Domingo MARMOLEJO, Plaintiff-Appellant, v. UNITED STATES OF AMERICA, Defendant-Appellee.
Plaintiff-appellant Domingo Marmolejo moves for a certificate of appealability allowing him to challenge an order of the United States District Court for the Western District of New York (Arcara, J.) denying his motion to vacate his sentence and conviction. The motion for a certificate of appealability in that action was filed with a notice of appeal in a separate forfeiture case. We hold that the motion for a certificate of appealability should be construed as a notice of appeal from the order denying the motion to vacate the sentence and conviction.
In April 1997, Marmolejo filed a motion to vacate his conviction and sentence pursuant to 28 U.S.C. § 2255. That same month, he initiated another action, filed under a separate docket number, challenging a property forfeiture. See Marmolejo v. United States, No. 97-cv-0275. In March 1998, the district court denied the § 2255 motion and dismissed both cases.
Marmolejo simultaneously filed (1) a motion for a certificate of appealability citing the docket number of the § 2255 proceeding and (2) a notice of appeal for the separate forfeiture action. The district court attached the motion for a certificate of appealability to the notice of appeal and submitted both to this Court with the record from the forfeiture action only. The certificate of appealability motion thus has not been separately docketed and has not been presented to this Court as part of the § 2255 proceedings.
Ordinarily, an appellate court has no jurisdiction over an appeal from the denial of a § 2255 petition unless the petitioner files a timely notice of appeal and secures a certificate of appealability. See 28 U.S.C. § 2253(c)(1)(B); Fed.R.App.P. 3, 4. This Circuit has, however, permitted notices of appeal to serve as motions for certificates of appealability. See, e.g., Hooper v. United States, 112 F.3d 83, 88 (2d Cir.1997). In addition, other Circuits have held that a motion for a certificate of probable cause can serve “double duty” as a misfiled notice of appeal. See Ortberg v. Moody, 961 F.2d 135, 137 (9th Cir.1992); Knox v. Wyoming, 959 F.2d 866, 867-68 & n. 1 (10th Cir.1992); Bell v. Mizell, 931 F.2d 444, 444-45 (7th Cir.1991). We now similarly conclude that a motion for a certificate of appealability should be construed as a notice of appeal.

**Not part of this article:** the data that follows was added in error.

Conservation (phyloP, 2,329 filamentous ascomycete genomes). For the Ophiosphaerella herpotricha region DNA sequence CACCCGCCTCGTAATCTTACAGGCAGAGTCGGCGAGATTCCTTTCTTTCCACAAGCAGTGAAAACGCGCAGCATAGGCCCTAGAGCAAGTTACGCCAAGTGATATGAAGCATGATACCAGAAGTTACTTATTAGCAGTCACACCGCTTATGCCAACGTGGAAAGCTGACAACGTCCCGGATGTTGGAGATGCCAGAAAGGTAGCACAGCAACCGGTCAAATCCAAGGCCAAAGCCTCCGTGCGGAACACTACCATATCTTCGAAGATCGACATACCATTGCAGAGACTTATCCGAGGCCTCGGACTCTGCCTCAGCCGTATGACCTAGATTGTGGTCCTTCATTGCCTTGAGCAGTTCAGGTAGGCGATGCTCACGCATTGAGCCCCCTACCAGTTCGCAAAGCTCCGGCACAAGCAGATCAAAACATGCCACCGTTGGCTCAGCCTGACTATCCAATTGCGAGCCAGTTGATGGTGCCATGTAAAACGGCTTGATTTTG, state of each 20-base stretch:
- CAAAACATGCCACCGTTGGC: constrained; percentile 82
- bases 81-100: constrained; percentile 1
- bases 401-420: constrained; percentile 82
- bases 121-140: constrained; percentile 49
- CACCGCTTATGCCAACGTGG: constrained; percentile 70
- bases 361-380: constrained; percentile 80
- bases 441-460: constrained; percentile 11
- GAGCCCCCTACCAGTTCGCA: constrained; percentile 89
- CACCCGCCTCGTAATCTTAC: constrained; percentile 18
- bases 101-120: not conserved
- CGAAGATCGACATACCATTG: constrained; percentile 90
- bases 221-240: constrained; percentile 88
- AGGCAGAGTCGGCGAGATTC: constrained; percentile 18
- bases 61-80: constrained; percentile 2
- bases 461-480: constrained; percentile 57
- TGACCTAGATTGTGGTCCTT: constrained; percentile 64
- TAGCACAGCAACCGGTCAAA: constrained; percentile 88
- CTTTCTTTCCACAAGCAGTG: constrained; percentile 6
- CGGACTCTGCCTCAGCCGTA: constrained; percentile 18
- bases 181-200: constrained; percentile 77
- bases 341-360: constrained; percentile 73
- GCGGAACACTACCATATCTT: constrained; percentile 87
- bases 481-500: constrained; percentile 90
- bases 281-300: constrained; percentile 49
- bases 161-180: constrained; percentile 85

In general, this Court construes the papers of pro se litigants liberally. See, e.g., Tapia-Ortiz v. Doe, 171 F.3d 150, 152 (2d Cir.1999) (construing an ambiguous motion to withdraw in favor of the pro se litigant). “As long as the pro se party's notice of appeal evinces an intent to appeal an order or judgment of the district court and appellee has not been prejudiced or misled by the notice, the notice's technical deficiencies will not bar appellate jurisdiction.” Grune v. Coughlin, 913 F.2d 41, 43 (2d Cir.1990). Marmolejo's intent to appeal the denial of his § 2255 motion is evident from his motion for a certificate of appealability. The motion further contains all of the information required for a notice of appeal under Fed.R.App.P. 3(c), and there is no indication that appellee has been misled or prejudiced.
We hold that the motion for a certificate of appealability should be construed as a notice of appeal. We therefore direct the district court to file the motion under the docket number for the § 2255 proceeding, 97-cv-0240A, and to transmit the notice of appeal and the record on appeal for that proceeding to this Court.